“No Matter How Poor We Are, Ethiopians Will Pay Any Sacrifice,” – Meles Zenawi
By Hasset Assefa
Two solid years have already elapsed since Ethiopia launched the construction of the Grand Renaissance Dam (GRD). When the news was first declared to the public by the late Prime Minister Meles Zenawi (let his soul rest in peace), some had qualms about the candor of the news, and few others even uttered mindless words as if the premier were hallucinated. And still others rambled on the news out of envy with an attempt trying to rock the boat. Today, the premier is not here with us. His preaching and prophesies, determination and courage are, will, always be in the heart of a multitude of Ethiopians. What is left to us of him—the legacy—is like an egg laid by a bird which the rest of us are striving to hatch it today with diligence and great care not to spoil it.
Yes, many people presumed that the GRD would be inconceivable to a country like Ethiopia as the nation has been known for being stricken by recurrent and rampant drought for many years in the past. But such a leery spirit is perhaps being made history now a days. Dealing with the lower basin countries regarding the Nile issue by itself is trying and tempting that demands diplomatic brilliance, determination. Besides, mobilizing the public towards the same development goal is another. Meles had been doing all these assignments before he passed away, what is left for us is the physical effort.
When the GRD project was officially commenced on April1, 2011, Meles assured the world in his speech saying ‘Ethiopia will never stop constructing hydro power dams following the lack of external support.’
“No matter how poor we are, in the Ethiopian tradition of resolve, the Ethiopian people will pay any sacrifice. I have no doubt they will do it for they, with one voice, said, “Build the Dam!” We recall him saying the above expression exactly at the commencement of the project.
Exactly two years later, Ethiopians have reaffirmed the world that the construction of the GRD is well underway in accordance with the time table, as was prophesized by the late premier. Prime Minister Haile-Mariam Desalegn, a favorite disciple of our former leader Meles Zenawi, lately disclosed while addressing the House of Peoples Representatives that so far 19 per cent of the GRD project has been completed.
A fortnight after the premier’s remark, Egyptian Prime Minister Mohamed Mursi told the media that Ethiopia will not do any project that will harm the interest of Egypt, implying that no other alternative is there for the Nile Basin Countries than negotiation though the agreement from Egypt and Sudan is still awaiting.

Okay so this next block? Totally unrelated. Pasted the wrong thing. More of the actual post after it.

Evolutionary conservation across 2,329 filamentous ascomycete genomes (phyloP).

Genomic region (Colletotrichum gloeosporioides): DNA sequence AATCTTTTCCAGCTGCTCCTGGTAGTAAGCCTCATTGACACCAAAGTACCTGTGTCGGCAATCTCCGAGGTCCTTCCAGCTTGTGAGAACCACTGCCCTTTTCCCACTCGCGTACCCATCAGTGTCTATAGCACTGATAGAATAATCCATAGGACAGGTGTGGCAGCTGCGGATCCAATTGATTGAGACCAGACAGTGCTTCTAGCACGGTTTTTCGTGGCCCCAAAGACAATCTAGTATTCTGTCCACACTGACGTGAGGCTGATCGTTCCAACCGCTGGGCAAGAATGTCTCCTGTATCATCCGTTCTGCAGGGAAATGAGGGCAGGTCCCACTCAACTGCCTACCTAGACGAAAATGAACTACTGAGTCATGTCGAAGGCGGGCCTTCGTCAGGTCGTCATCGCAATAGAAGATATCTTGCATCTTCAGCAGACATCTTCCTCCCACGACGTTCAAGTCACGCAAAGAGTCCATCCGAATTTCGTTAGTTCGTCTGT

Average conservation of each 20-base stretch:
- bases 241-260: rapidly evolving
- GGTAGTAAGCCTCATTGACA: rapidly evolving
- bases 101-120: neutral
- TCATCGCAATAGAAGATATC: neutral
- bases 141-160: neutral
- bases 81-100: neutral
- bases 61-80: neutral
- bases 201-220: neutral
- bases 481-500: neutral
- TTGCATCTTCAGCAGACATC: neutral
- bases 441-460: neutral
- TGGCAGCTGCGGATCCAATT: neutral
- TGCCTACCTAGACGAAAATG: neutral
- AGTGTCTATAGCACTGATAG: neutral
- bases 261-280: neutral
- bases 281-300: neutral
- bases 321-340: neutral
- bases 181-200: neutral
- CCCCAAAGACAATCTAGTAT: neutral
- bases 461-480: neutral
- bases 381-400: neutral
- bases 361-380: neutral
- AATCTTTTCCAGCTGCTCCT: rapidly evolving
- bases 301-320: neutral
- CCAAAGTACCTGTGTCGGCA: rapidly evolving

The government of Ethiopia does not have the slightest doubt that the construction of the GRD will not face any obstruction and will be completed in the coming few years. Well-tailored action plan of the overall project during and after the completion of the dam has already been made beforehand. For instance, the Chinese government and Ethiopia has signed an accord lately at Sheraton Hotel to kick off the installation of transmission lines from the GRD to the main national grid in Addis Ababa. The total cost of the project was 1.2 billion dollar; out of which China pledged to loan 85 per cent of the project cost, and the balance to be covered by Ethiopian government.
The transmission lines that cover a distance of 700 kilometers from the dam to the national grid will cross the towns of Dedessa, Holeta and Sebeta before it reaches Addis Ababa. The lines do have double circuits having the capacity to carry 500 kilo-volt; the biggest of its kind ever constructed in the country.
The Chinese ‘State Grid’ company-an electronics producer and distributor and high ranking government officials of Ethiopia signed the accord which is estimated to be finalized in 24 months.
Nothing is a better indicator than the agreement signed and stated above regarding the commitment of the government and people of Ethiopia towards the successful completion of the GRD. Before going through, it is better to recall further on what Meles once said with regard to the GRD and the hustles revolving around it as all put word by word as follows:
“As you all know, and our rapid economic development activity has underlined, we are determined to eradicate poverty from our country. We are fully aware that in this struggle against poverty, many friends stand with us; our gratitude to our development partners is limitless. Before we mobilized our efforts to eradicate poverty, centuries of impoverishment curtailed our development and restricted us from exercising our right to use the resources of our own rivers. Now, thanks to the dedication of our peoples, we have safely put those times behind us. We are close to opening a new chapter through the realization of the Grand Renaissance Dam. Henceforward, nothing can stop us from exercising our rights; the other dams we plan to build are less challenging than this, the Millennium Dam. So, the first message is that we have not only a plan but we also have the capacity to assert our rights.
The intention to exercise our rights to use our own rivers is in order to successfully do away with from our soil. It shows no malice to any of our neighbours. Among the concerns we factored in when we made the decision to build the Nile Dam with our own resources, was to avoid any negative consequences for our neighbors and indeed to offer positive benefits for all of them. I would dare to say that nothing can provide a better testimony of our deepest commitment to forge a lasting partnership between all the Nile Basin riparian countries than the building of the GRD.”